When I’m not making pictures, I’m thinking of them, and when I’m not thinking of them, I’m dreaming of them.

From “Spotlight”, May 5, 1917




I am successful because I work hard and pay attention to detail. I think of my work constantly. I can’t even read a book or have a conversation without trying to find a good comic effect in the most serious part of it.

From “Charlie Chaplin tells Chronicle Correspondent He Never Wanted to be a Famous Funnyman” by Elizabeth Peltret, Paterson Chronicle, February 4, 1917




The desire for peace is universal. [...] Let us try to understand each other’s problems, for in modern warfare there is no victory.

Chaplin accepted an award from the World Peace Council on May 27, 1954, and told the assembled press: “The desire for peace is universal. I do not assume to know the answers to the problems which threaten peace, but this I do know: that nations will never solve them in an atmosphere of hate or suspicion; nor will the threat of dropping hydrogen bombs solve them. The melancholy grooming of people to the acceptance of hydrogen warfare, with all its attendant horrors, is a crime against the human spirit and has created world infirmity. Let us therefore absolve ourselves of the miserable, cancerous atmosphere. Let us try to understand each other’s problems, for in modern warfare there is no victory.”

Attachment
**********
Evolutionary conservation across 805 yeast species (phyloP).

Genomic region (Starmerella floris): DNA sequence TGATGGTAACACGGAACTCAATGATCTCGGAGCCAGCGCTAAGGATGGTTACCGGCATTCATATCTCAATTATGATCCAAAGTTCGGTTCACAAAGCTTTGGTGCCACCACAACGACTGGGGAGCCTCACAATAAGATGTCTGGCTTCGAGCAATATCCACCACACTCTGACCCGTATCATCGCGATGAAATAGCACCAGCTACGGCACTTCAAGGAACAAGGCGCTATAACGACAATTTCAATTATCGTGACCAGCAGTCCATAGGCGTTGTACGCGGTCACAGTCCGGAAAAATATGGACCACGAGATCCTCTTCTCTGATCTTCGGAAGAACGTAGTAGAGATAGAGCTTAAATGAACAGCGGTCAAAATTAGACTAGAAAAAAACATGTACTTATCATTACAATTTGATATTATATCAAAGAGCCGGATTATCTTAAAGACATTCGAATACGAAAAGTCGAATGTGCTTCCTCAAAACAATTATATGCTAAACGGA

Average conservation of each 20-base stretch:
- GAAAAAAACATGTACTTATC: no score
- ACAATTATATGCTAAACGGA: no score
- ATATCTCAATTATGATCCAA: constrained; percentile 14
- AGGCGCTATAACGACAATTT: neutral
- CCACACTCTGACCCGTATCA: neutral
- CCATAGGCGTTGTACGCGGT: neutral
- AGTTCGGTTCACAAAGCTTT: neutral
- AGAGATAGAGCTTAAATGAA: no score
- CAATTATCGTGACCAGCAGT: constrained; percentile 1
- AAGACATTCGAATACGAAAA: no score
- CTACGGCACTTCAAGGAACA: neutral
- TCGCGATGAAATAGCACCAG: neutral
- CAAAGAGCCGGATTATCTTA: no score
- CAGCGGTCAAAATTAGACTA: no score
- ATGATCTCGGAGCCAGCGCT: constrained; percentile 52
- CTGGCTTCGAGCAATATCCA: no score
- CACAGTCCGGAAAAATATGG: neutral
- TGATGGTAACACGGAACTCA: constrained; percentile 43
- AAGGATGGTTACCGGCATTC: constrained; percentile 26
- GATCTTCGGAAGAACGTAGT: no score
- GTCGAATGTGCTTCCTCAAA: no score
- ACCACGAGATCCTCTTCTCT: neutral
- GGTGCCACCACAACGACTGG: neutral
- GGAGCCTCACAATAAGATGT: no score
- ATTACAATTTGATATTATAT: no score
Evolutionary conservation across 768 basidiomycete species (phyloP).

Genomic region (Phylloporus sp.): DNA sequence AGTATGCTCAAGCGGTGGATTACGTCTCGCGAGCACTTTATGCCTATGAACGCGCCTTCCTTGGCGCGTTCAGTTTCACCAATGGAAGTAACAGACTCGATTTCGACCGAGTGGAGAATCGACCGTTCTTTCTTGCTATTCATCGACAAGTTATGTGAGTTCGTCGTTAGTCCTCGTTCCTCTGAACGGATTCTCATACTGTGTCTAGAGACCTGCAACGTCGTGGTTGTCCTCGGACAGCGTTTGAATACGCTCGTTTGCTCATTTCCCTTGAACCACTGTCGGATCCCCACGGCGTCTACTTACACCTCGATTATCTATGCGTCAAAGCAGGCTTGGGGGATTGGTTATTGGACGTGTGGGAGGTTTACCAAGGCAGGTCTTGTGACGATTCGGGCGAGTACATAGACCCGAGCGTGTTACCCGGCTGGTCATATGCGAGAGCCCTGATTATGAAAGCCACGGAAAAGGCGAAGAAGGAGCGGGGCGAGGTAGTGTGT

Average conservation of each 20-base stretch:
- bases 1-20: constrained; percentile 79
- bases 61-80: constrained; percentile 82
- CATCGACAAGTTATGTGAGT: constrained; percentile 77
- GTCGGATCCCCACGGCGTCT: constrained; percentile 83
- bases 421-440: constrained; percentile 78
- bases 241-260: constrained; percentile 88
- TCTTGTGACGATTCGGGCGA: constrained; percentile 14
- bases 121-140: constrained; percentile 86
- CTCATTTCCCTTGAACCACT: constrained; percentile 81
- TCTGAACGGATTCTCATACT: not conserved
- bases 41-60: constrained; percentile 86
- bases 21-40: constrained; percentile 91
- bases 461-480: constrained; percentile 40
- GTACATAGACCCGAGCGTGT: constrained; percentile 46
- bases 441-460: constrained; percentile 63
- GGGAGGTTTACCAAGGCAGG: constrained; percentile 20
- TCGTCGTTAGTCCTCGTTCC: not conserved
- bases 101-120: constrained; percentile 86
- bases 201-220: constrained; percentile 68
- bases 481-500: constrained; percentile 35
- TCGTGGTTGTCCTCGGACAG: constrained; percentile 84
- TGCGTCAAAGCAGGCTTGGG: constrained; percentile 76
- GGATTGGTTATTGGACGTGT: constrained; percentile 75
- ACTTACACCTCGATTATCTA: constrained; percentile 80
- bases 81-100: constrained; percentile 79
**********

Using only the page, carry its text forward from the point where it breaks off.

America has changed [...] The gigantic scale of industrial institutions, of press, television, and commercial advertising has completely divorced me from the American way of life. I want the other side of the coin, a simpler personal sense of living.

After he had left America, Chaplin wrote in his autobiography: “Friends have asked me if I miss the United States - New York? In candour I do not. America has changed, so has New York. The gigantic scale of industrial institutions, of press, television and commercial advertising has completely divorced me from the American way of life. I want the other side of the coin, a simpler personal sense of living - not the ostentatious avenues and towering buildings which are an ever-reminder of big business and its ponderous achievements.”